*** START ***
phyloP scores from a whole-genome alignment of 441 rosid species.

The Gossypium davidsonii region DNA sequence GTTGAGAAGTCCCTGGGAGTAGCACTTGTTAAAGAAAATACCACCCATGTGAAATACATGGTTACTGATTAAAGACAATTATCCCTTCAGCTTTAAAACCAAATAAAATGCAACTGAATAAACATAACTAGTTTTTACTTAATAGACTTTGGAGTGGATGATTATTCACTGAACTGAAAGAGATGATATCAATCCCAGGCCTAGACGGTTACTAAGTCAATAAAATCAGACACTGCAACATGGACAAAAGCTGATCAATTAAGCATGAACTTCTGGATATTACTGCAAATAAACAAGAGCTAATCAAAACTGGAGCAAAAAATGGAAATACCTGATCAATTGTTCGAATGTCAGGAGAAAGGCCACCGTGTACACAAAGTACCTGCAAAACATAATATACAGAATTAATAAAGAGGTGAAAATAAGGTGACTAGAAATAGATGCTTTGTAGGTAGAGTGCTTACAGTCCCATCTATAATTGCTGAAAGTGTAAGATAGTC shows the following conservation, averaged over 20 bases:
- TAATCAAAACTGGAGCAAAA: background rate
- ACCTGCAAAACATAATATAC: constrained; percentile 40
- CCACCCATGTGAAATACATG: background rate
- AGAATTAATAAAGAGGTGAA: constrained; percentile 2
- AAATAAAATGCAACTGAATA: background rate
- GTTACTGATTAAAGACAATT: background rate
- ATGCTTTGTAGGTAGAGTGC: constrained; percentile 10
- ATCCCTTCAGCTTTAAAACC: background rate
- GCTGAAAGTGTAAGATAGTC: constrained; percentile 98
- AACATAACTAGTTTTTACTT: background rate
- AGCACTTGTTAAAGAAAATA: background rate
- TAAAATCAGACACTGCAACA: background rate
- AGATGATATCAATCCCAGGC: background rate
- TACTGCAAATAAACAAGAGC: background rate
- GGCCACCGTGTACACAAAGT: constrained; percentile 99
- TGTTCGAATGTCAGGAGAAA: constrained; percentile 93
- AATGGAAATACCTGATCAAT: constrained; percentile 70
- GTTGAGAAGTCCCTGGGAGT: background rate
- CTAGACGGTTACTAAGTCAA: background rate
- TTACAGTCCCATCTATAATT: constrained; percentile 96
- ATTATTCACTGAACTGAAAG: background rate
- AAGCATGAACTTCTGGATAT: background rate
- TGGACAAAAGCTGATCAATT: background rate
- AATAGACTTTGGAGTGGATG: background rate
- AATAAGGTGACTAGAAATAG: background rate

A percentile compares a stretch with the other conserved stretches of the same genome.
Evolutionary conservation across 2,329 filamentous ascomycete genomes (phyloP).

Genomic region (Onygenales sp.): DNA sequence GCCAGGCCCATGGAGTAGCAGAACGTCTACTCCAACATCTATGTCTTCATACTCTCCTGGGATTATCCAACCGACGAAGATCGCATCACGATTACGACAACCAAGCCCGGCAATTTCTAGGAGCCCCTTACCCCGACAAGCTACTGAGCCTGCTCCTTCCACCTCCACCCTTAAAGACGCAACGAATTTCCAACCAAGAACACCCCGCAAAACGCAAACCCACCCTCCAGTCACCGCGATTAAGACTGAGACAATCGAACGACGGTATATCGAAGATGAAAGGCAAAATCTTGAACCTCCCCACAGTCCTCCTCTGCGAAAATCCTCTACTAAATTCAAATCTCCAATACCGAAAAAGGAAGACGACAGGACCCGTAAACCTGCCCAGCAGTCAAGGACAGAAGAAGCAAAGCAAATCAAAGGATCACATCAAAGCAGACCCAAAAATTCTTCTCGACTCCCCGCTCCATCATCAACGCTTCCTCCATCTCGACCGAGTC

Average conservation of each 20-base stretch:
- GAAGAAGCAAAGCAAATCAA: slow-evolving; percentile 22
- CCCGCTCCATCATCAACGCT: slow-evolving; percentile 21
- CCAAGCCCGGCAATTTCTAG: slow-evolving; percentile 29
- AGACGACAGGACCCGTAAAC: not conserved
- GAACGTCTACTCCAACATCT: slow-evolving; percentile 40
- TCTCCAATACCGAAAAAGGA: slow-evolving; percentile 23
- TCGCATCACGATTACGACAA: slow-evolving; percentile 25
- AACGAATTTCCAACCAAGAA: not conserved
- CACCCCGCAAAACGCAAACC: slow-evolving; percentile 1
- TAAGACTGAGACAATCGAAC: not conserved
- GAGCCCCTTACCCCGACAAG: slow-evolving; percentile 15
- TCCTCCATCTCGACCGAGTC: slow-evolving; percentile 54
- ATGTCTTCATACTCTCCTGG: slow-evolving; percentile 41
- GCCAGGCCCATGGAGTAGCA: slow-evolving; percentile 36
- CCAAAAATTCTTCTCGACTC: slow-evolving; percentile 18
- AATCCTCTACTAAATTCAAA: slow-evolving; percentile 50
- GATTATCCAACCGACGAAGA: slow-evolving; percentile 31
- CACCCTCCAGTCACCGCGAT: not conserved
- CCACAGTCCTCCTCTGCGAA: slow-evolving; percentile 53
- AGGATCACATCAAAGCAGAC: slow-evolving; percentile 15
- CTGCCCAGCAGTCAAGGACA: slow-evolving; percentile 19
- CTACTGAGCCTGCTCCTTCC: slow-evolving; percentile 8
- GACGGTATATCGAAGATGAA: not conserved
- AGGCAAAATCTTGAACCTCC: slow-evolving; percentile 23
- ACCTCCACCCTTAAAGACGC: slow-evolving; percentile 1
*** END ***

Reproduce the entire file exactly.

phyloP scores from a whole-genome alignment of 441 rosid species.

The Gossypium davidsonii region DNA sequence GTTGAGAAGTCCCTGGGAGTAGCACTTGTTAAAGAAAATACCACCCATGTGAAATACATGGTTACTGATTAAAGACAATTATCCCTTCAGCTTTAAAACCAAATAAAATGCAACTGAATAAACATAACTAGTTTTTACTTAATAGACTTTGGAGTGGATGATTATTCACTGAACTGAAAGAGATGATATCAATCCCAGGCCTAGACGGTTACTAAGTCAATAAAATCAGACACTGCAACATGGACAAAAGCTGATCAATTAAGCATGAACTTCTGGATATTACTGCAAATAAACAAGAGCTAATCAAAACTGGAGCAAAAAATGGAAATACCTGATCAATTGTTCGAATGTCAGGAGAAAGGCCACCGTGTACACAAAGTACCTGCAAAACATAATATACAGAATTAATAAAGAGGTGAAAATAAGGTGACTAGAAATAGATGCTTTGTAGGTAGAGTGCTTACAGTCCCATCTATAATTGCTGAAAGTGTAAGATAGTC shows the following conservation, averaged over 20 bases:
- TAATCAAAACTGGAGCAAAA: background rate
- ACCTGCAAAACATAATATAC: constrained; percentile 40
- CCACCCATGTGAAATACATG: background rate
- AGAATTAATAAAGAGGTGAA: constrained; percentile 2
- AAATAAAATGCAACTGAATA: background rate
- GTTACTGATTAAAGACAATT: background rate
- ATGCTTTGTAGGTAGAGTGC: constrained; percentile 10
- ATCCCTTCAGCTTTAAAACC: background rate
- GCTGAAAGTGTAAGATAGTC: constrained; percentile 98
- AACATAACTAGTTTTTACTT: background rate
- AGCACTTGTTAAAGAAAATA: background rate
- TAAAATCAGACACTGCAACA: background rate
- AGATGATATCAATCCCAGGC: background rate
- TACTGCAAATAAACAAGAGC: background rate
- GGCCACCGTGTACACAAAGT: constrained; percentile 99
- TGTTCGAATGTCAGGAGAAA: constrained; percentile 93
- AATGGAAATACCTGATCAAT: constrained; percentile 70
- GTTGAGAAGTCCCTGGGAGT: background rate
- CTAGACGGTTACTAAGTCAA: background rate
- TTACAGTCCCATCTATAATT: constrained; percentile 96
- ATTATTCACTGAACTGAAAG: background rate
- AAGCATGAACTTCTGGATAT: background rate
- TGGACAAAAGCTGATCAATT: background rate
- AATAGACTTTGGAGTGGATG: background rate
- AATAAGGTGACTAGAAATAG: background rate

A percentile compares a stretch with the other conserved stretches of the same genome.
Evolutionary conservation across 2,329 filamentous ascomycete genomes (phyloP).

Genomic region (Onygenales sp.): DNA sequence GCCAGGCCCATGGAGTAGCAGAACGTCTACTCCAACATCTATGTCTTCATACTCTCCTGGGATTATCCAACCGACGAAGATCGCATCACGATTACGACAACCAAGCCCGGCAATTTCTAGGAGCCCCTTACCCCGACAAGCTACTGAGCCTGCTCCTTCCACCTCCACCCTTAAAGACGCAACGAATTTCCAACCAAGAACACCCCGCAAAACGCAAACCCACCCTCCAGTCACCGCGATTAAGACTGAGACAATCGAACGACGGTATATCGAAGATGAAAGGCAAAATCTTGAACCTCCCCACAGTCCTCCTCTGCGAAAATCCTCTACTAAATTCAAATCTCCAATACCGAAAAAGGAAGACGACAGGACCCGTAAACCTGCCCAGCAGTCAAGGACAGAAGAAGCAAAGCAAATCAAAGGATCACATCAAAGCAGACCCAAAAATTCTTCTCGACTCCCCGCTCCATCATCAACGCTTCCTCCATCTCGACCGAGTC

Average conservation of each 20-base stretch:
- GAAGAAGCAAAGCAAATCAA: slow-evolving; percentile 22
- CCCGCTCCATCATCAACGCT: slow-evolving; percentile 21
- CCAAGCCCGGCAATTTCTAG: slow-evolving; percentile 29
- AGACGACAGGACCCGTAAAC: not conserved
- GAACGTCTACTCCAACATCT: slow-evolving; percentile 40
- TCTCCAATACCGAAAAAGGA: slow-evolving; percentile 23
- TCGCATCACGATTACGACAA: slow-evolving; percentile 25
- AACGAATTTCCAACCAAGAA: not conserved
- CACCCCGCAAAACGCAAACC: slow-evolving; percentile 1
- TAAGACTGAGACAATCGAAC: not conserved
- GAGCCCCTTACCCCGACAAG: slow-evolving; percentile 15
- TCCTCCATCTCGACCGAGTC: slow-evolving; percentile 54
- ATGTCTTCATACTCTCCTGG: slow-evolving; percentile 41
- GCCAGGCCCATGGAGTAGCA: slow-evolving; percentile 36
- CCAAAAATTCTTCTCGACTC: slow-evolving; percentile 18
- AATCCTCTACTAAATTCAAA: slow-evolving; percentile 50
- GATTATCCAACCGACGAAGA: slow-evolving; percentile 31
- CACCCTCCAGTCACCGCGAT: not conserved
- CCACAGTCCTCCTCTGCGAA: slow-evolving; percentile 53
- AGGATCACATCAAAGCAGAC: slow-evolving; percentile 15
- CTGCCCAGCAGTCAAGGACA: slow-evolving; percentile 19
- CTACTGAGCCTGCTCCTTCC: slow-evolving; percentile 8
- GACGGTATATCGAAGATGAA: not conserved
- AGGCAAAATCTTGAACCTCC: slow-evolving; percentile 23
- ACCTCCACCCTTAAAGACGC: slow-evolving; percentile 1